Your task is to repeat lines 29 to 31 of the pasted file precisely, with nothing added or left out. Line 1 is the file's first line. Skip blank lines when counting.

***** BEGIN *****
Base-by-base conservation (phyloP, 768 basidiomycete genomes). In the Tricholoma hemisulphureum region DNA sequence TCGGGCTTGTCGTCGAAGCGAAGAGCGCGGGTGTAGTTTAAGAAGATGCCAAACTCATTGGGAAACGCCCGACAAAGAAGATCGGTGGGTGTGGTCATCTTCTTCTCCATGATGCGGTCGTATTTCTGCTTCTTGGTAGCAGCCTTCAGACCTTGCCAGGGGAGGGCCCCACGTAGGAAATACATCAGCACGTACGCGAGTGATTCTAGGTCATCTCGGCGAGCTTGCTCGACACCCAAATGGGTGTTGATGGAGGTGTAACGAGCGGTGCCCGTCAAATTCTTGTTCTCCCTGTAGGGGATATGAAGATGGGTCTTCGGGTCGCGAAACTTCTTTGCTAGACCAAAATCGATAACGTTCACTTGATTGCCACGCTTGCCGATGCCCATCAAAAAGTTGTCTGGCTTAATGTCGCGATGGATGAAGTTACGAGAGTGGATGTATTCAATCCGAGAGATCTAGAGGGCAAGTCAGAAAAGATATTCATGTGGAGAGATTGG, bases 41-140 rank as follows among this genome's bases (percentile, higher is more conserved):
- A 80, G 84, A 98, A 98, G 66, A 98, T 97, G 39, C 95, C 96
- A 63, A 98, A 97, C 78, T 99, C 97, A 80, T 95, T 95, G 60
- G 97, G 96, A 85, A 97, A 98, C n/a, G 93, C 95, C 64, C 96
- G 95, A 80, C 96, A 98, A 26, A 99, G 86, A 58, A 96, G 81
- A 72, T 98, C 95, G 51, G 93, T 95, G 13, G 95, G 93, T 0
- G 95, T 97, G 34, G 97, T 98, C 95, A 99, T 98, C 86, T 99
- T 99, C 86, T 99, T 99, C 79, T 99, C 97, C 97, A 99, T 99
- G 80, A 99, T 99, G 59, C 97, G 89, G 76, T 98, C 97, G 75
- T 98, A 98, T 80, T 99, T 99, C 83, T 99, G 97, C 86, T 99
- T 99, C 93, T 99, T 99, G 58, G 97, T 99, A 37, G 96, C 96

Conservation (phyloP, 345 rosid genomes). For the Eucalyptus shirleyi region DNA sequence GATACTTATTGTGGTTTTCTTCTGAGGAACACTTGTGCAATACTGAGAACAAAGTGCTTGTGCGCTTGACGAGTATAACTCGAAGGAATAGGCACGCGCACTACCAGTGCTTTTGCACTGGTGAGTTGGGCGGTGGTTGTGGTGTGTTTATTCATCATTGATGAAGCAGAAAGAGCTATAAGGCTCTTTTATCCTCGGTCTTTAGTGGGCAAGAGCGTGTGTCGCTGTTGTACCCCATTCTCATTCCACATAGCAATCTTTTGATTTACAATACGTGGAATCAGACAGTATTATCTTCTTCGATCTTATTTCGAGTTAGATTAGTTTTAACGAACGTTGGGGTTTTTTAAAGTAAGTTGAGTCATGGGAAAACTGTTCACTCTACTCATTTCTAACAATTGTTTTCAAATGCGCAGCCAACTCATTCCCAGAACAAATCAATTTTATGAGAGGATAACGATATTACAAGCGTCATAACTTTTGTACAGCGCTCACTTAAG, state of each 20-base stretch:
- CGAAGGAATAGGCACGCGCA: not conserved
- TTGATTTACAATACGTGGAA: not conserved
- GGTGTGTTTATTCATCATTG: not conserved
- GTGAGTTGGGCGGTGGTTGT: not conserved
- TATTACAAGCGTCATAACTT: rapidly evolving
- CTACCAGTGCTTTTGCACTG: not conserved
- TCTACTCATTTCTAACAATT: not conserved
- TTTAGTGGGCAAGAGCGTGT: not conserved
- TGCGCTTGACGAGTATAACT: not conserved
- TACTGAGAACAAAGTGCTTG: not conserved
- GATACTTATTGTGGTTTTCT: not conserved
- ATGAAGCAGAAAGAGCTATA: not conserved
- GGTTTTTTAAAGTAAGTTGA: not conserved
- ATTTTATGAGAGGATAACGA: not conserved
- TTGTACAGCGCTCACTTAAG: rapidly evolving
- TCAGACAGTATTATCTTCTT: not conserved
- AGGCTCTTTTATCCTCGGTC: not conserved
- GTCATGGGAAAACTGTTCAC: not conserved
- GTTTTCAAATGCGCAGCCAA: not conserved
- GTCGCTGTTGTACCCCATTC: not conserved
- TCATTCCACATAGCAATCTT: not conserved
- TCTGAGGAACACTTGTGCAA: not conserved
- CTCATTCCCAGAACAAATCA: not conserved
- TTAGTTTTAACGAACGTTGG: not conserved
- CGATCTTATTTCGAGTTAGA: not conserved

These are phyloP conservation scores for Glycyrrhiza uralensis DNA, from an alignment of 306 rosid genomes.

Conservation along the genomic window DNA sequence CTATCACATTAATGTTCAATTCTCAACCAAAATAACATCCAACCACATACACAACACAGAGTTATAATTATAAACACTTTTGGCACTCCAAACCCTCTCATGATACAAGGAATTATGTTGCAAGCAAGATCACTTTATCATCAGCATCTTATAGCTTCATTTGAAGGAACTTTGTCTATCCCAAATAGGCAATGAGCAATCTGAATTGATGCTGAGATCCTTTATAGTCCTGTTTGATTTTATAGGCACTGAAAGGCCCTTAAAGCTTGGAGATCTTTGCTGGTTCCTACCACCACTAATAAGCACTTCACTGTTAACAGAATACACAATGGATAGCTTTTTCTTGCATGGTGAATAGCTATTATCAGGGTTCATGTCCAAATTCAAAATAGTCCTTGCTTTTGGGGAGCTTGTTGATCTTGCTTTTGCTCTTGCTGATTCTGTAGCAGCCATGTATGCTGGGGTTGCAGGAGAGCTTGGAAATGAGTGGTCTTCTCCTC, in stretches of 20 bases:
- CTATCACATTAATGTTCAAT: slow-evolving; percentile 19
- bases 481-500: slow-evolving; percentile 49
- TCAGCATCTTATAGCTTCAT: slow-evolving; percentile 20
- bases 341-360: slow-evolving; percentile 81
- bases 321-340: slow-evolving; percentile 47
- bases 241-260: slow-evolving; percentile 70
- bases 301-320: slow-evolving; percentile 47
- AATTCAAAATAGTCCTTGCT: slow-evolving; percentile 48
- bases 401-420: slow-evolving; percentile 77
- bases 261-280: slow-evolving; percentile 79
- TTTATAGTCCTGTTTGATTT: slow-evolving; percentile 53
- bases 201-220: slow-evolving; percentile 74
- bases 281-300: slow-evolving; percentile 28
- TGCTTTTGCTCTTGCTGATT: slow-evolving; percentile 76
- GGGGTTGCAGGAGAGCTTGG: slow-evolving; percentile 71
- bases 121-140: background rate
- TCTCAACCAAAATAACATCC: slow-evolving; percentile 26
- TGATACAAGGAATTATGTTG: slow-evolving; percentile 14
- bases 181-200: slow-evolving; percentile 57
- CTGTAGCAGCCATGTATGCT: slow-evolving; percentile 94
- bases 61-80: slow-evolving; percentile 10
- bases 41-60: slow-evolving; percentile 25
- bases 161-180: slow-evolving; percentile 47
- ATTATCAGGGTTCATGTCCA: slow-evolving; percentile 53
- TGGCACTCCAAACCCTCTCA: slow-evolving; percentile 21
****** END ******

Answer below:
- AGGCTCTTTTATCCTCGGTC: not conserved
- GTCATGGGAAAACTGTTCAC: not conserved
- GTTTTCAAATGCGCAGCCAA: not conserved